Some links that have caught my eye recently:
- The Green Zone: How a Greening Culture Cannot Ignore the Military. The elephant in the room during the debate over the environment and climate change and what-have-you is U.S. militarism. If “the largest source of pollution in the world is the military, particularly the military at war” then maybe environmentalists have something better to do than encourage people to change their lightbulbs.
- Tax resistance by American fiscal conservatives against taxpayer-funded bailouts and deficit spending continues to be an idea that has yet to come, though a lot of folks are meekly hoping somebody else will get the ball rolling. The latest of these ideas goes by the name “Operation Dep 9” and encourages folks to re-file their W-4 forms, claiming 9 allowances so as to reduce or eliminate federal income tax withholding (this is the same technique that many war tax resisters use).
- The proprietor of FSK’s Guide to Reality has written up some back-of-the-envelope theorizing about “tax resister insurance.” For those of you not patient enough to wait for such theories to incorporate on earth, I encourage you to look in to the War Tax Resisters Penalty Fund, which, despite its possible theoretical shortcomings, is actually in operation.
- I haven’t had a chance to look at this closely, but it sounds interesting: Protecting Trust Assets from the Federal Tax Lien.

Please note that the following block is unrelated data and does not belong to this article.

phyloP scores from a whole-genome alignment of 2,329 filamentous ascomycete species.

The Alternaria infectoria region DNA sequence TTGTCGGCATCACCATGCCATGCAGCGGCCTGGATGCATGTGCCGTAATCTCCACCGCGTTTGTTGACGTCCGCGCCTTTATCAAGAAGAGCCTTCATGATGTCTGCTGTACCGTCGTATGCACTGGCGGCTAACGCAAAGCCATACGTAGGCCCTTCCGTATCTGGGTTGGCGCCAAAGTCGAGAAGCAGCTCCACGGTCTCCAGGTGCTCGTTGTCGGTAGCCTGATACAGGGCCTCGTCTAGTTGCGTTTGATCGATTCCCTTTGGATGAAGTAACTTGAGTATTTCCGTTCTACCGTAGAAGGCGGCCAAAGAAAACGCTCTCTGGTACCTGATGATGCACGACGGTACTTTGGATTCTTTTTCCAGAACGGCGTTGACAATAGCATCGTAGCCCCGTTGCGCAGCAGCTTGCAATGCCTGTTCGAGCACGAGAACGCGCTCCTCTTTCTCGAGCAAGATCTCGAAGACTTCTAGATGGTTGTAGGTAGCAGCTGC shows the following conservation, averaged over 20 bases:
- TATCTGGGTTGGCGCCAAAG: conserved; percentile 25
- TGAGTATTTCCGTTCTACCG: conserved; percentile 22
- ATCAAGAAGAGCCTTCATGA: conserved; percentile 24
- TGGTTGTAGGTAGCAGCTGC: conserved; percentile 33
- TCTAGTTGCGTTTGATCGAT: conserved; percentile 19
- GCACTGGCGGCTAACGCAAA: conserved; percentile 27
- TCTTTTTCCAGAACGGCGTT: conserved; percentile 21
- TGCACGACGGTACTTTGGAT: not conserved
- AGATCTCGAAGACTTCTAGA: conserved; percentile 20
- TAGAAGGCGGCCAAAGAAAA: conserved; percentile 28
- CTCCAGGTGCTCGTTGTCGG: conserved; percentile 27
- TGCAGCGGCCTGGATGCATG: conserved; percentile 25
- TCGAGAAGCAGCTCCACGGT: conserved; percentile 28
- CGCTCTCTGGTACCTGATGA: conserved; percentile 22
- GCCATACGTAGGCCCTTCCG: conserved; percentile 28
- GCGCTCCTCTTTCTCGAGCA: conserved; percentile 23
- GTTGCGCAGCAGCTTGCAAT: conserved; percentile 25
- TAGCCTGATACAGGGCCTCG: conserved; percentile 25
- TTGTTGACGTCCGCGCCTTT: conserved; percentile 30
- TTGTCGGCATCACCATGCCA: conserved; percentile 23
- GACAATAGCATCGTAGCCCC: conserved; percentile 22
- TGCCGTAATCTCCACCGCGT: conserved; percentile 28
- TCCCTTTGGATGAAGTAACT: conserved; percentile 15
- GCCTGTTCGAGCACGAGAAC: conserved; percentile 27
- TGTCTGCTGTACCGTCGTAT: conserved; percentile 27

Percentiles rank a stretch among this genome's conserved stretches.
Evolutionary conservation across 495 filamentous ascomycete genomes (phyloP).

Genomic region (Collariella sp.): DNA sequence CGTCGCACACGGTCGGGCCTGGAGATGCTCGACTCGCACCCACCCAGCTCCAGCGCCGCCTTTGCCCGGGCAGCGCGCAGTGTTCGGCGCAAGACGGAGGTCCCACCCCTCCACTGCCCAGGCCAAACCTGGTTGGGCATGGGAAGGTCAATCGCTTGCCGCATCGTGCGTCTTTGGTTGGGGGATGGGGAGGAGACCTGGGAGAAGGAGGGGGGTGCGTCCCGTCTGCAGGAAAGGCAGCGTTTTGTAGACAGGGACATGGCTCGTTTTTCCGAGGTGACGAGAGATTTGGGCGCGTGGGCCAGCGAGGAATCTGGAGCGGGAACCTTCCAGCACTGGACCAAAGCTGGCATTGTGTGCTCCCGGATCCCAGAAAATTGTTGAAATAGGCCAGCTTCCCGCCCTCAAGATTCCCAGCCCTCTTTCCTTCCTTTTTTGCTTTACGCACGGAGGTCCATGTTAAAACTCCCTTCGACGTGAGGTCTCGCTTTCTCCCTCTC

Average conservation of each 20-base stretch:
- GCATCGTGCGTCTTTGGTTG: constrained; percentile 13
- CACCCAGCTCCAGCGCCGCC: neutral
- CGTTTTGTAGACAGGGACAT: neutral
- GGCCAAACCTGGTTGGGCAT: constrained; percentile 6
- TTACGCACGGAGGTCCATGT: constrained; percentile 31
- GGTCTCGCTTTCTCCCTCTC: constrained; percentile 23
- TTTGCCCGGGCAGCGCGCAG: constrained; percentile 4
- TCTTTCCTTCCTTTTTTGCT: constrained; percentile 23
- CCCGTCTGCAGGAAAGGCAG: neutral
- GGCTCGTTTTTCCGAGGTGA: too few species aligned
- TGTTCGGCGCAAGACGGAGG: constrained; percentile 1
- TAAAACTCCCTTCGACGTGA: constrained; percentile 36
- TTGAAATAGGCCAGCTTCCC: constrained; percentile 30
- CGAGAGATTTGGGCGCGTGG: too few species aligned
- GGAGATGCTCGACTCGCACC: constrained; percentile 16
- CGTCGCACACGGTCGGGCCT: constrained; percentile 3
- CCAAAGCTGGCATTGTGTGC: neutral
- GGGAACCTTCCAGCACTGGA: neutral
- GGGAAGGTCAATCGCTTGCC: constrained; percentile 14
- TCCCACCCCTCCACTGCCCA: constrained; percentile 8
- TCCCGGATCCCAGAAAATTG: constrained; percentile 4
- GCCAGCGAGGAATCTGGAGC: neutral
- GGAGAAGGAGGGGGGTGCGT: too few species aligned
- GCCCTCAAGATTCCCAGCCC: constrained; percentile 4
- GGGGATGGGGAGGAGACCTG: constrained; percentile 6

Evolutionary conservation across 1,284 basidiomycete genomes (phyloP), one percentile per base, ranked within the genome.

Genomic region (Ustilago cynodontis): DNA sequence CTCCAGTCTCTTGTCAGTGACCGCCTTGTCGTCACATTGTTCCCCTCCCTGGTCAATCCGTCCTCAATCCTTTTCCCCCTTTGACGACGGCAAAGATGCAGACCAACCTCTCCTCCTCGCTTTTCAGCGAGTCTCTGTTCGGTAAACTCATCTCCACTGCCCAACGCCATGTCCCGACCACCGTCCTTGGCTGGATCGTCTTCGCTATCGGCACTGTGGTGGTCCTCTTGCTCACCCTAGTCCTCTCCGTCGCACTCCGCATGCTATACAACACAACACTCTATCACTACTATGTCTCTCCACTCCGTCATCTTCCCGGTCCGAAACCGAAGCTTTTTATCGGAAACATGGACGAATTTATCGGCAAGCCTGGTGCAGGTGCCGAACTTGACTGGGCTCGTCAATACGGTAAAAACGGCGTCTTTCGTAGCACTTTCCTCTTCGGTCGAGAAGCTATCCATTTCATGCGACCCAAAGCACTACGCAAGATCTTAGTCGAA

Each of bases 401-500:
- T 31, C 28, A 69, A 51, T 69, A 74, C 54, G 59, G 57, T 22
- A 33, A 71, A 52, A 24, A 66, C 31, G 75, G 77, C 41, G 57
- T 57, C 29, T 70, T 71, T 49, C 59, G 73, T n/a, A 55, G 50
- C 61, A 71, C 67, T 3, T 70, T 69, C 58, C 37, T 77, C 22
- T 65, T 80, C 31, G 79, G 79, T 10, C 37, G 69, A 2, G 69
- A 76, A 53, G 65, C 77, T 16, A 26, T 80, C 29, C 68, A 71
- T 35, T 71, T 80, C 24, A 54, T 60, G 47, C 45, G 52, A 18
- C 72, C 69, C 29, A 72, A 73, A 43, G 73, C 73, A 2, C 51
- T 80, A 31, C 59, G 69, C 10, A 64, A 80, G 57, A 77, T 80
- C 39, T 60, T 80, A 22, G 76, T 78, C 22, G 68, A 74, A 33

- Kevin Carson at the Center for a Stateless Society writes about Barter Networks and the Counter-Economy.
- The Treasury Inspector General for Tax Administration says that IRS agents are “not using collection tools, including tax liens, levies and property seizures, soon enough in many instances” and recommends that they clamp down sooner and more ruthlessly.
- Protesters in China “overturned police cars and blocked roads over plans to more strictly enforce payment of taxes”:
China’s official Xinhua news agency said the local government’s plan to more strictly enforce payment of taxes from the furniture makers and dealers has been suspended in the face of the opposition. China’s furniture industry has suffered in the global economic downturn from a decline in demand from export markets. Thousands of similar protests over taxes, land disputes or corruption are reported in China each year.